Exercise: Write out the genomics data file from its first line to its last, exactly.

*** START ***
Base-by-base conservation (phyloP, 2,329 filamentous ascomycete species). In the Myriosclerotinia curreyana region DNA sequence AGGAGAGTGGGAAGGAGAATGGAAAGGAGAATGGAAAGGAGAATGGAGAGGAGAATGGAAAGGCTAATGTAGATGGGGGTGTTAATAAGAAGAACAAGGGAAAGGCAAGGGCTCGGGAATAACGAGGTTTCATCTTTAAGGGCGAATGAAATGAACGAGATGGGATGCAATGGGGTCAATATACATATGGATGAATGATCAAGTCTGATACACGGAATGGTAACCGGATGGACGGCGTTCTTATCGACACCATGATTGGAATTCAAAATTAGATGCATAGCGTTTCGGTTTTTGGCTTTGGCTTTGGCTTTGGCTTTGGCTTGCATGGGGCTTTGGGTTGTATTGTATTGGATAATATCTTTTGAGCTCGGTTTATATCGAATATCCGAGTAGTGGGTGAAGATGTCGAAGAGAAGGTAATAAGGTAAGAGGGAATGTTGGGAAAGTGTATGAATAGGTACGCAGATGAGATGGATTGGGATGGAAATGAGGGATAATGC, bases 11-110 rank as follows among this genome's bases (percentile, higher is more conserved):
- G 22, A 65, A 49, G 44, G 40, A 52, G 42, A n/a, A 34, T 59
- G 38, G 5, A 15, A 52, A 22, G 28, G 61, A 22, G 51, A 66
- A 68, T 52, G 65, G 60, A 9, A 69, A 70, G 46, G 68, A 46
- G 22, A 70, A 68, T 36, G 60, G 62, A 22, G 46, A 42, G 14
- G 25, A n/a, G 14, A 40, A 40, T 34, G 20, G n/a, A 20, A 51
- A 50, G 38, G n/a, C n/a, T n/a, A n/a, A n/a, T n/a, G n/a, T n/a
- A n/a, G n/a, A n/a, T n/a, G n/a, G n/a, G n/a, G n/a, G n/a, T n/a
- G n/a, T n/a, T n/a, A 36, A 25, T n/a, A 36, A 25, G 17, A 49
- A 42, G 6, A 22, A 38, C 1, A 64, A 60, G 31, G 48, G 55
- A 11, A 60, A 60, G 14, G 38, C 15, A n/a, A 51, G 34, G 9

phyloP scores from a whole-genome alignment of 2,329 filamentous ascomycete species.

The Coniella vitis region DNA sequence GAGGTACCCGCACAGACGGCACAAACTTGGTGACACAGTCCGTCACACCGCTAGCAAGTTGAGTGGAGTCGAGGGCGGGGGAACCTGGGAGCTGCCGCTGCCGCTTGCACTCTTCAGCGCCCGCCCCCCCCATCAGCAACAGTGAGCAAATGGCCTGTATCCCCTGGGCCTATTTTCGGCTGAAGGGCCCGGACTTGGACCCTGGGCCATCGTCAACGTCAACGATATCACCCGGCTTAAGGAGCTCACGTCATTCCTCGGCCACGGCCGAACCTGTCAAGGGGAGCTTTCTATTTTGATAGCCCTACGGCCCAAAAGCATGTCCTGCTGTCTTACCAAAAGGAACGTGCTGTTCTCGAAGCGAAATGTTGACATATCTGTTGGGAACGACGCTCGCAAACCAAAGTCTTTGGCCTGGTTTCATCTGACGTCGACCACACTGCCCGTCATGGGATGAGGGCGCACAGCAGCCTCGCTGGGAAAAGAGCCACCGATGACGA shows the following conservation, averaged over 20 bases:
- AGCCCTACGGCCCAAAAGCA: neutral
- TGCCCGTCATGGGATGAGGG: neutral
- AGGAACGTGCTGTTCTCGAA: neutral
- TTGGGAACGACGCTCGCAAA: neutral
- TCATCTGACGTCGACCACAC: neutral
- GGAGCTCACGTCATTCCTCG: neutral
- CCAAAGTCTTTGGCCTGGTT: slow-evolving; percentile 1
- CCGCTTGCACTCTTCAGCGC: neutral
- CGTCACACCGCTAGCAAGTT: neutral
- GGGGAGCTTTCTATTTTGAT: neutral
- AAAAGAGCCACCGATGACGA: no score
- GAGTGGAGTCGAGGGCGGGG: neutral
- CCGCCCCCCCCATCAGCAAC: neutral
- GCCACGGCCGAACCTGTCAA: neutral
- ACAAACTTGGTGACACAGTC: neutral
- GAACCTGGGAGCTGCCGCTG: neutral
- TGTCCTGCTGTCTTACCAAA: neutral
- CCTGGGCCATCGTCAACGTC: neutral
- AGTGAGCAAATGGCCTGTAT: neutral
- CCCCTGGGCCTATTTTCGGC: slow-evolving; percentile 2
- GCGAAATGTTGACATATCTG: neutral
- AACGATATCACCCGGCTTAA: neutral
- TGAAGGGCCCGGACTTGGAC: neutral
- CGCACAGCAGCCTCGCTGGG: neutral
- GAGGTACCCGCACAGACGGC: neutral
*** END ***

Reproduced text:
Base-by-base conservation (phyloP, 2,329 filamentous ascomycete species). In the Myriosclerotinia curreyana region DNA sequence AGGAGAGTGGGAAGGAGAATGGAAAGGAGAATGGAAAGGAGAATGGAGAGGAGAATGGAAAGGCTAATGTAGATGGGGGTGTTAATAAGAAGAACAAGGGAAAGGCAAGGGCTCGGGAATAACGAGGTTTCATCTTTAAGGGCGAATGAAATGAACGAGATGGGATGCAATGGGGTCAATATACATATGGATGAATGATCAAGTCTGATACACGGAATGGTAACCGGATGGACGGCGTTCTTATCGACACCATGATTGGAATTCAAAATTAGATGCATAGCGTTTCGGTTTTTGGCTTTGGCTTTGGCTTTGGCTTTGGCTTGCATGGGGCTTTGGGTTGTATTGTATTGGATAATATCTTTTGAGCTCGGTTTATATCGAATATCCGAGTAGTGGGTGAAGATGTCGAAGAGAAGGTAATAAGGTAAGAGGGAATGTTGGGAAAGTGTATGAATAGGTACGCAGATGAGATGGATTGGGATGGAAATGAGGGATAATGC, bases 11-110 rank as follows among this genome's bases (percentile, higher is more conserved):
- G 22, A 65, A 49, G 44, G 40, A 52, G 42, A n/a, A 34, T 59
- G 38, G 5, A 15, A 52, A 22, G 28, G 61, A 22, G 51, A 66
- A 68, T 52, G 65, G 60, A 9, A 69, A 70, G 46, G 68, A 46
- G 22, A 70, A 68, T 36, G 60, G 62, A 22, G 46, A 42, G 14
- G 25, A n/a, G 14, A 40, A 40, T 34, G 20, G n/a, A 20, A 51
- A 50, G 38, G n/a, C n/a, T n/a, A n/a, A n/a, T n/a, G n/a, T n/a
- A n/a, G n/a, A n/a, T n/a, G n/a, G n/a, G n/a, G n/a, G n/a, T n/a
- G n/a, T n/a, T n/a, A 36, A 25, T n/a, A 36, A 25, G 17, A 49
- A 42, G 6, A 22, A 38, C 1, A 64, A 60, G 31, G 48, G 55
- A 11, A 60, A 60, G 14, G 38, C 15, A n/a, A 51, G 34, G 9

phyloP scores from a whole-genome alignment of 2,329 filamentous ascomycete species.

The Coniella vitis region DNA sequence GAGGTACCCGCACAGACGGCACAAACTTGGTGACACAGTCCGTCACACCGCTAGCAAGTTGAGTGGAGTCGAGGGCGGGGGAACCTGGGAGCTGCCGCTGCCGCTTGCACTCTTCAGCGCCCGCCCCCCCCATCAGCAACAGTGAGCAAATGGCCTGTATCCCCTGGGCCTATTTTCGGCTGAAGGGCCCGGACTTGGACCCTGGGCCATCGTCAACGTCAACGATATCACCCGGCTTAAGGAGCTCACGTCATTCCTCGGCCACGGCCGAACCTGTCAAGGGGAGCTTTCTATTTTGATAGCCCTACGGCCCAAAAGCATGTCCTGCTGTCTTACCAAAAGGAACGTGCTGTTCTCGAAGCGAAATGTTGACATATCTGTTGGGAACGACGCTCGCAAACCAAAGTCTTTGGCCTGGTTTCATCTGACGTCGACCACACTGCCCGTCATGGGATGAGGGCGCACAGCAGCCTCGCTGGGAAAAGAGCCACCGATGACGA shows the following conservation, averaged over 20 bases:
- AGCCCTACGGCCCAAAAGCA: neutral
- TGCCCGTCATGGGATGAGGG: neutral
- AGGAACGTGCTGTTCTCGAA: neutral
- TTGGGAACGACGCTCGCAAA: neutral
- TCATCTGACGTCGACCACAC: neutral
- GGAGCTCACGTCATTCCTCG: neutral
- CCAAAGTCTTTGGCCTGGTT: slow-evolving; percentile 1
- CCGCTTGCACTCTTCAGCGC: neutral
- CGTCACACCGCTAGCAAGTT: neutral
- GGGGAGCTTTCTATTTTGAT: neutral
- AAAAGAGCCACCGATGACGA: no score
- GAGTGGAGTCGAGGGCGGGG: neutral
- CCGCCCCCCCCATCAGCAAC: neutral
- GCCACGGCCGAACCTGTCAA: neutral
- ACAAACTTGGTGACACAGTC: neutral
- GAACCTGGGAGCTGCCGCTG: neutral
- TGTCCTGCTGTCTTACCAAA: neutral
- CCTGGGCCATCGTCAACGTC: neutral
- AGTGAGCAAATGGCCTGTAT: neutral
- CCCCTGGGCCTATTTTCGGC: slow-evolving; percentile 2
- GCGAAATGTTGACATATCTG: neutral
- AACGATATCACCCGGCTTAA: neutral
- TGAAGGGCCCGGACTTGGAC: neutral
- CGCACAGCAGCCTCGCTGGG: neutral
- GAGGTACCCGCACAGACGGC: neutral